One place where China can move a little more freely is in economic space. In recent years it has projected into Africa (witness prime minister Li Keqiang's visit to a number of sub-Saharan countries in early May, dispensing aid and largesse), Latin America and a number of developed economies through investment and strategic partnerships. But even here there is a fly in the ointment. Beijing sees the Trans-Pacific Partnership, dominated by the United States, as another attempt by Washington to contain China's markets. Yet again, China's space is being curtailed.

This might explain recent events, but it doesn't excuse China's poor diplomacy, which has left it largely without regional alliances at a time when its economic reach and ambitions are increasing. The simple fact is that the United States remains at the centre of a remarkable series of treaty alliances, and this, above all, gives it the strategic strength to project its interests so deeply into the region. What might lie behind China's clumsy diplomacy of late, however, are domestic issues - the fact that growth is falling, that economic indicators are looking less dazzling than they did a couple of years ago, that so much growth is now dependent on an internal housing market that looks more fragile as each month passes.

Li Keqiang has referred to the macroeconomic challenge of finding "new spaces of growth," but in this case he means space within China for new development opportunities that reduce reliance on the outside markets that proved so capricious during the 2008-09 global crisis. Li's metaphor might apply just as well politically: as the crucial card of economic performance becomes less reliable, the Party is seeking new spaces for growth in terms of its legitimacy.

That is the link to foreign policy. A Chinese government no longer able to forge consensus in Beijing through strong, dynamic growth knows that loyalty must now come from another source - and a vision of national strength and mission is the best and easiest card to reach for. Like Vladimir Putin, who has enjoyed huge public approval since playing tough over Ukraine, Chinese leaders must be tempted by the public support they will receive for being tough on their neighbours, and particularly Japan, where historic animosities are so deep.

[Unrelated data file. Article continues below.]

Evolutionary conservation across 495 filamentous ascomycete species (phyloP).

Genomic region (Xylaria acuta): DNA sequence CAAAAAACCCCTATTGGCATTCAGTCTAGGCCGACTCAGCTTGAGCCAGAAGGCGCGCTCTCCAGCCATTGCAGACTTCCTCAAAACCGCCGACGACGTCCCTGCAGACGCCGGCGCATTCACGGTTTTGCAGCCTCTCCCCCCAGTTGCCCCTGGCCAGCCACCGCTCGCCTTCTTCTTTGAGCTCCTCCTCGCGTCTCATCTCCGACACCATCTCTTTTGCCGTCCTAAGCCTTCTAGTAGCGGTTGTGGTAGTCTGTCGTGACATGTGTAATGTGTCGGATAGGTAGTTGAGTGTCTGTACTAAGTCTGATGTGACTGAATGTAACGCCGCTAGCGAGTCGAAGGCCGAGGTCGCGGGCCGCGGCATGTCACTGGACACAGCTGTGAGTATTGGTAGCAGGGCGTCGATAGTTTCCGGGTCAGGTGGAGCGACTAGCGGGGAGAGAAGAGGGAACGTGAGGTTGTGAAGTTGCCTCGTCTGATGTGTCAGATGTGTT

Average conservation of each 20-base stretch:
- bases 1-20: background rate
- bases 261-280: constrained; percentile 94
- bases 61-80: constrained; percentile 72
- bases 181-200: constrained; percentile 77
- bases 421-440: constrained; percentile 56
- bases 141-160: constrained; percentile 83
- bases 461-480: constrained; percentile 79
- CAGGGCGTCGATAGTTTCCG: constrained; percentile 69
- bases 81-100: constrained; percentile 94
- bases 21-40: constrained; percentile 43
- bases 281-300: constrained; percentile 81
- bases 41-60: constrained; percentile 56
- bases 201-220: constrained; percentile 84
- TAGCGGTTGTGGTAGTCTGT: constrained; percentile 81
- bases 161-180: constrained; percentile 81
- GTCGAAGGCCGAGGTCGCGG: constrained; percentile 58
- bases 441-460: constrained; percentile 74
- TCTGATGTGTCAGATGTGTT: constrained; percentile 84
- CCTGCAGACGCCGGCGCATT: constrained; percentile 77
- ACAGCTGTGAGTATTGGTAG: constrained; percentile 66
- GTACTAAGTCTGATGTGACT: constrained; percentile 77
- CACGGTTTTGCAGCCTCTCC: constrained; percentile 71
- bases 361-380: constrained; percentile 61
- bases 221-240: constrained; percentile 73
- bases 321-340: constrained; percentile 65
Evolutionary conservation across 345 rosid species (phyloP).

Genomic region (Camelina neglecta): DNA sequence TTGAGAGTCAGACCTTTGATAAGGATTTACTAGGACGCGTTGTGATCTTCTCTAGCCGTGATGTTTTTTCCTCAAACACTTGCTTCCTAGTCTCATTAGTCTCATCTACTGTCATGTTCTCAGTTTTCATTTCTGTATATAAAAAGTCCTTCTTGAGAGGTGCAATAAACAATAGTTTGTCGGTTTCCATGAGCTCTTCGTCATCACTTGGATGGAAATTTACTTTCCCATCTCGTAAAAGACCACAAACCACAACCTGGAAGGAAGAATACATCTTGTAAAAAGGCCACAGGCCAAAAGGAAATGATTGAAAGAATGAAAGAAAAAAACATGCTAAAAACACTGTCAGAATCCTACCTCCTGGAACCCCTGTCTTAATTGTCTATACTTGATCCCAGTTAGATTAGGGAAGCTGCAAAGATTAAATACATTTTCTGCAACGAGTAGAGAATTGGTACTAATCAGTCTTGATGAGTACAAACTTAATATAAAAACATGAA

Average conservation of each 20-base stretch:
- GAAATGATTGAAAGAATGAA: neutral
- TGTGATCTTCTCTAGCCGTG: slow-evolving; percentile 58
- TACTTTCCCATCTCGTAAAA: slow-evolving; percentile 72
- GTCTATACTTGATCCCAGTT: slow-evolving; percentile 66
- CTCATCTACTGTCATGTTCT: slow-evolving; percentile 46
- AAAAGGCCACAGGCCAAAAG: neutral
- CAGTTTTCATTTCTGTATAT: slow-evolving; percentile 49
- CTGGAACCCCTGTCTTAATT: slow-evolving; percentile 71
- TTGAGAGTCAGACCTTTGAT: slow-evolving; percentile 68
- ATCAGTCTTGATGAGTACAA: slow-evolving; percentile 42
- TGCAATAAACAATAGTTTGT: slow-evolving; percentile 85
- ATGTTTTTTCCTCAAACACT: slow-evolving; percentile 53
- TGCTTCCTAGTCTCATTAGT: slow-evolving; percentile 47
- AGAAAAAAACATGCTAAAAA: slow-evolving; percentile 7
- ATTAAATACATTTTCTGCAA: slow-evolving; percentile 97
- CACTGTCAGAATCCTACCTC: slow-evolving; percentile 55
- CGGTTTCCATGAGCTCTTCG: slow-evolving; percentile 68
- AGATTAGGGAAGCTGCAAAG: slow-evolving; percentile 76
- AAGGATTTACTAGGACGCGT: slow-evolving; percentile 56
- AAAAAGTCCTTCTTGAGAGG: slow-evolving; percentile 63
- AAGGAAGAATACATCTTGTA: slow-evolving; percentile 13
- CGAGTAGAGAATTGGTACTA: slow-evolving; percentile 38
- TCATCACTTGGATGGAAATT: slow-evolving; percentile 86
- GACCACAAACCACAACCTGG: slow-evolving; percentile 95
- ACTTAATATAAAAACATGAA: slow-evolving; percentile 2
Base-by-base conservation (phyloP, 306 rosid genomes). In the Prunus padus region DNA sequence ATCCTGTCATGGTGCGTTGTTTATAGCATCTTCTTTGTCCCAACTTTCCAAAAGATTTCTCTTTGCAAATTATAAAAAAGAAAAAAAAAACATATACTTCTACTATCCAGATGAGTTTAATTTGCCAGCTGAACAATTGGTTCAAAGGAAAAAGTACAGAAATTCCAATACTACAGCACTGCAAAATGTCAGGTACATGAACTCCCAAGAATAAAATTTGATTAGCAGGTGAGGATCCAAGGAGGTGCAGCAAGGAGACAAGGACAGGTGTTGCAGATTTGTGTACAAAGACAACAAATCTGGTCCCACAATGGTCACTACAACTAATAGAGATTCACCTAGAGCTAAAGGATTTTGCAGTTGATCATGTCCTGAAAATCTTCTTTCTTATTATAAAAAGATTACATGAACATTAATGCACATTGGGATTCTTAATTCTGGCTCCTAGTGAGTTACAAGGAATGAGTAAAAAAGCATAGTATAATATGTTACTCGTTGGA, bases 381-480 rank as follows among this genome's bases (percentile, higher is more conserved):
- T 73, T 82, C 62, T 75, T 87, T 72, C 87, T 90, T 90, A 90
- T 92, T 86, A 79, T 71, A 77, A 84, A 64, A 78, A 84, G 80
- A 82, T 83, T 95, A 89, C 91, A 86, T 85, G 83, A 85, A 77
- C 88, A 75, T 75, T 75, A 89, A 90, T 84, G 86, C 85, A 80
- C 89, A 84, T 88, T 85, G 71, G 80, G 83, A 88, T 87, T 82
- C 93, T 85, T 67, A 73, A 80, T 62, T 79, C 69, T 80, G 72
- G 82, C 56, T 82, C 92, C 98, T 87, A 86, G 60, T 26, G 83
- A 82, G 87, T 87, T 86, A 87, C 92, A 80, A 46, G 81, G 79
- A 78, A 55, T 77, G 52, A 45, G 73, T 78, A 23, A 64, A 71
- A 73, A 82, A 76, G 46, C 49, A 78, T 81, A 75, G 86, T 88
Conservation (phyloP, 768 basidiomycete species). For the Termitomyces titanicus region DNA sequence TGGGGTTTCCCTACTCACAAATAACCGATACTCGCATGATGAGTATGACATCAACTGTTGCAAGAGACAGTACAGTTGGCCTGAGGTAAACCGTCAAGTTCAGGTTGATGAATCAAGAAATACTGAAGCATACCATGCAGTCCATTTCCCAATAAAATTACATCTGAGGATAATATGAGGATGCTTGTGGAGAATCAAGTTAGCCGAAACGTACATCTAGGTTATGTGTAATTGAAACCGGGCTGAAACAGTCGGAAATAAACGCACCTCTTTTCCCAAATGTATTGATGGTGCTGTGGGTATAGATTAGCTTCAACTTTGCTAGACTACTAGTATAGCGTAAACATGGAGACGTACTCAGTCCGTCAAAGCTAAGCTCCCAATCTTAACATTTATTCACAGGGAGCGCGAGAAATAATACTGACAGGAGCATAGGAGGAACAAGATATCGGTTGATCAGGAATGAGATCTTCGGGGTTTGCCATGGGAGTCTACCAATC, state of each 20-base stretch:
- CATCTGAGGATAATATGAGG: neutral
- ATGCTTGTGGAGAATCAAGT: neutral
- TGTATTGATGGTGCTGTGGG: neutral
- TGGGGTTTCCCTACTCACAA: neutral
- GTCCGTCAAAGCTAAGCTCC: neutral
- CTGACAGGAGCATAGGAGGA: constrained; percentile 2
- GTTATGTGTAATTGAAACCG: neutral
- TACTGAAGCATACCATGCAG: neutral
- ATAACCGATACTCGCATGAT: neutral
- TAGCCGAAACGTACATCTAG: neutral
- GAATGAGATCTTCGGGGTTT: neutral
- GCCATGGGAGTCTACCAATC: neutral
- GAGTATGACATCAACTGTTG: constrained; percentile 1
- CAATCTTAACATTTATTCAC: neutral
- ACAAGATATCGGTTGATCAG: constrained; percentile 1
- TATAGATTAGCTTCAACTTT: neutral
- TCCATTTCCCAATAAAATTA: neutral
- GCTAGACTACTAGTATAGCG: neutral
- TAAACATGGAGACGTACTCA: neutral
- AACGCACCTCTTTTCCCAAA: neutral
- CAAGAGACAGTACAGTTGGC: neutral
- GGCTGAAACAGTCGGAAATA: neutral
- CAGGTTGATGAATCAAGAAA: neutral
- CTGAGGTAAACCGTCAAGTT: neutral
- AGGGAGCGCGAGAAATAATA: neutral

On almost constant "war alert" over border disputes, the Chinese government can also play tougher back at home by dealing more harshly with separatists and other elements that look like they are jeopardising cohesion during a moment of external threat. This is not to deny that some of these security threats are real. But building national consensus on the basis of permanent crisis is an old trick with two big problems: it cedes a great deal of control to volatile and nationalist public sentiment, and it risks the possibility that rhetorical threats might just lead to real conflict.

If it toughens up further and faster in the region in order to keep domestic tensions under control, the Chinese government could at some point lose control, and fights over symbolism could become physical combat. This is a worrying time in the region, and the current trajectory of events, like the condition of the Chinese economy itself, are looking more negative than a year ago. But China's quest for those two kinds of space was probably inevitable as it grew richer, so we need to think harder about how it can come to occupy spaces that recognise its status, is acceptable to the rest of the world is happy with, and reduces the threat of combat. We are entering a period of deep readjustment and compromise, and there is no road map in Beijing, Washington or anywhere else for that matter that is going to make this easy.